You are here

William F. and Isabelle Lemke Home Building Association House

-A A +A
1920. 1222 9th St. S
  • (Photograph by Steve C. Martens)

This two-story house with shed-roofed dormers and glass sun porches is fairly typical of Craftsman designs. The house’s history begins with the populist Nonpartisan League (NPL) capturing the state’s Republican Party in 1916 and dominating the state legislature after the 1918 elections. The NPL established such progressive programs as the North Dakota State Mill and Elevator (GF29), the Bank of North Dakota, a state-owned printing commission, and the North Dakota Home Building Association (HBA), administered by the appointed three-person Industrial Commission, of which William F. Lemke was a member. The HBA began slowly because of investor reluctance to buy its bonds, but it soon authorized loans for three new houses, one of which was this house for Lemke. He borrowed four thousand dollars of the construction cost from the HBA and the remainder from his wife, but cost overruns and design changes during construction eventually provided political ammunition for the conservative rival Independent Voters Association (IVA). In the second half of 1920, building permits were taken out for twenty HBA-funded houses in the vicinity of Lemke’s. Most were modest bungalows, but seven were built speculatively for resale, sparking media characterization of “mismanagement” of the state program. HBA houses in the south Fargo district are testament to an interesting experiment with state socialism in North Dakota’s history and to Lemke’s political influence.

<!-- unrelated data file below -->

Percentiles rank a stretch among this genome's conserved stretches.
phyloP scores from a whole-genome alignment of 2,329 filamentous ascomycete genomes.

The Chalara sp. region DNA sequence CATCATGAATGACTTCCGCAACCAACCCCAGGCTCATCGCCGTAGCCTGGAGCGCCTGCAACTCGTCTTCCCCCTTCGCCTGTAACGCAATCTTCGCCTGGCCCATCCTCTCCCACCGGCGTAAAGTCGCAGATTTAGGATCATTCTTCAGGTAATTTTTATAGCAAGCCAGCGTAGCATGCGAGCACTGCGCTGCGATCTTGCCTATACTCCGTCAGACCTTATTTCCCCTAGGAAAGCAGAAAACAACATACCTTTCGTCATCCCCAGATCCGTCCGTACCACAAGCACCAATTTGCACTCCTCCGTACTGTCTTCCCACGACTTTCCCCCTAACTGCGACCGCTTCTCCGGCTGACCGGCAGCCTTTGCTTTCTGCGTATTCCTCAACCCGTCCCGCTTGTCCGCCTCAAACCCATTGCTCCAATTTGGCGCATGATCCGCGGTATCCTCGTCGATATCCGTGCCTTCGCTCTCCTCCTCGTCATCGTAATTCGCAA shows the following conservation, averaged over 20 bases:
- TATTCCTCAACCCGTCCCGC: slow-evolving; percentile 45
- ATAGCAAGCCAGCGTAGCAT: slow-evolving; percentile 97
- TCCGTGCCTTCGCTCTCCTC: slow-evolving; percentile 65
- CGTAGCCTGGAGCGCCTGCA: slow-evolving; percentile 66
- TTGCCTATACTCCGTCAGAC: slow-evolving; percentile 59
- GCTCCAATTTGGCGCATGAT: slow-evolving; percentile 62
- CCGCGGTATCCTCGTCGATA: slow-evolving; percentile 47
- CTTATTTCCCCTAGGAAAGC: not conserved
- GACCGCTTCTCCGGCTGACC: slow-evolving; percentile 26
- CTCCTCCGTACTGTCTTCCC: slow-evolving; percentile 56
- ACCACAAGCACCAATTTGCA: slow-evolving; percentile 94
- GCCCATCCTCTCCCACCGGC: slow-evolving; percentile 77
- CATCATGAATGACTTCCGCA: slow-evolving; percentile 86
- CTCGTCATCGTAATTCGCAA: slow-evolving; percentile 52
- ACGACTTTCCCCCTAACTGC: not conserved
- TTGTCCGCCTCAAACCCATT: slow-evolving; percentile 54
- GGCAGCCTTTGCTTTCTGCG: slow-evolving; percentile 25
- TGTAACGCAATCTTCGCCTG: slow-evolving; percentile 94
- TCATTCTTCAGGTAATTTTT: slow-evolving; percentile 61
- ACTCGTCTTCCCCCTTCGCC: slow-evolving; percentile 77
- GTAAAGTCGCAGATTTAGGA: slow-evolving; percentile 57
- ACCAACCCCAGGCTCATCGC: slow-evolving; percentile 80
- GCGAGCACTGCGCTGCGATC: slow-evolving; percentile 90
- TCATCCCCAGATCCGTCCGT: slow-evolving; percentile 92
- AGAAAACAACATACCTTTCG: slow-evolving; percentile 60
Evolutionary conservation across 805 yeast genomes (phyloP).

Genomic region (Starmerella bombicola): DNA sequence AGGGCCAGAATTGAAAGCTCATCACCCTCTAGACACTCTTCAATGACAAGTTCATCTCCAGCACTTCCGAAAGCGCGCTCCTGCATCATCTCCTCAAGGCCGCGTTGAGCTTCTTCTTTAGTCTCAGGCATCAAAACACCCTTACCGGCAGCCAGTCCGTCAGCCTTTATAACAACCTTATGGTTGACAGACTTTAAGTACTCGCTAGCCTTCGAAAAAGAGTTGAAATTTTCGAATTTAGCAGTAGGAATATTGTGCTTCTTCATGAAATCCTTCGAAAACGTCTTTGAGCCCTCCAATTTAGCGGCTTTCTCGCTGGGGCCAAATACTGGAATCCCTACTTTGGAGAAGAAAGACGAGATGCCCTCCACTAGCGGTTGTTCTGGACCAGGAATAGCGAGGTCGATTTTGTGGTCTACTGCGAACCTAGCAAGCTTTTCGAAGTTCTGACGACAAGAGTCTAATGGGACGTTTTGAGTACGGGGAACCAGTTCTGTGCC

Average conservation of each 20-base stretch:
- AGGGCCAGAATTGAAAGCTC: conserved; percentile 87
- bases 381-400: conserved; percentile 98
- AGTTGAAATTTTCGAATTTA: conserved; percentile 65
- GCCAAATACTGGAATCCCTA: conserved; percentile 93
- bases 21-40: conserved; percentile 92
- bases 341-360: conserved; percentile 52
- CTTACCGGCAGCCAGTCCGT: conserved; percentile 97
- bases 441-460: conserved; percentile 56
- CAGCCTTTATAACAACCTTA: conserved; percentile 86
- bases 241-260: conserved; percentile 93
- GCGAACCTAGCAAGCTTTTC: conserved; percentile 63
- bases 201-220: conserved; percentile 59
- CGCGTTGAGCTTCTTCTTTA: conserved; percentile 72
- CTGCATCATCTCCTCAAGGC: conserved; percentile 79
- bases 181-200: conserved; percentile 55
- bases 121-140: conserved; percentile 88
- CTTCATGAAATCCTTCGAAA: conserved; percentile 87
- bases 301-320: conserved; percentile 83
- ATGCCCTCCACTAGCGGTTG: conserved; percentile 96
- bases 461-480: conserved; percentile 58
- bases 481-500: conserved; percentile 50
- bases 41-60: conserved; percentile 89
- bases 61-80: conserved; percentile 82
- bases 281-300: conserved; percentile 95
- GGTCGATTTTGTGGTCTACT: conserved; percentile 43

Writing Credits

Steve C. Martens and Ronald H. L. M. Ramsay


What's Nearby


Steve C. Martens and Ronald H. L. M. Ramsay, "William F. and Isabelle Lemke Home Building Association House", [Fargo, North Dakota], SAH Archipedia, eds. Gabrielle Esperdy and Karen Kingsley, Charlottesville: UVaP, 2012—,

Print Source

Cover: Buildings of North Dakota

Buildings of North Dakota, Steve C. Martens and Ronald H. L. M. Ramsay. Charlottesville: University of Virginia Press, 2015, 45-46.

If SAH Archipedia has been useful to you, please consider supporting it.

SAH Archipedia tells the story of the United States through its buildings, landscapes, and cities. This freely available resource empowers the public with authoritative knowledge that deepens their understanding and appreciation of the built environment. But the Society of Architectural Historians, which created SAH Archipedia with University of Virginia Press, needs your support to maintain the high-caliber research, writing, photography, cartography, editing, design, and programming that make SAH Archipedia a trusted online resource available to all who value the history of place, heritage tourism, and learning.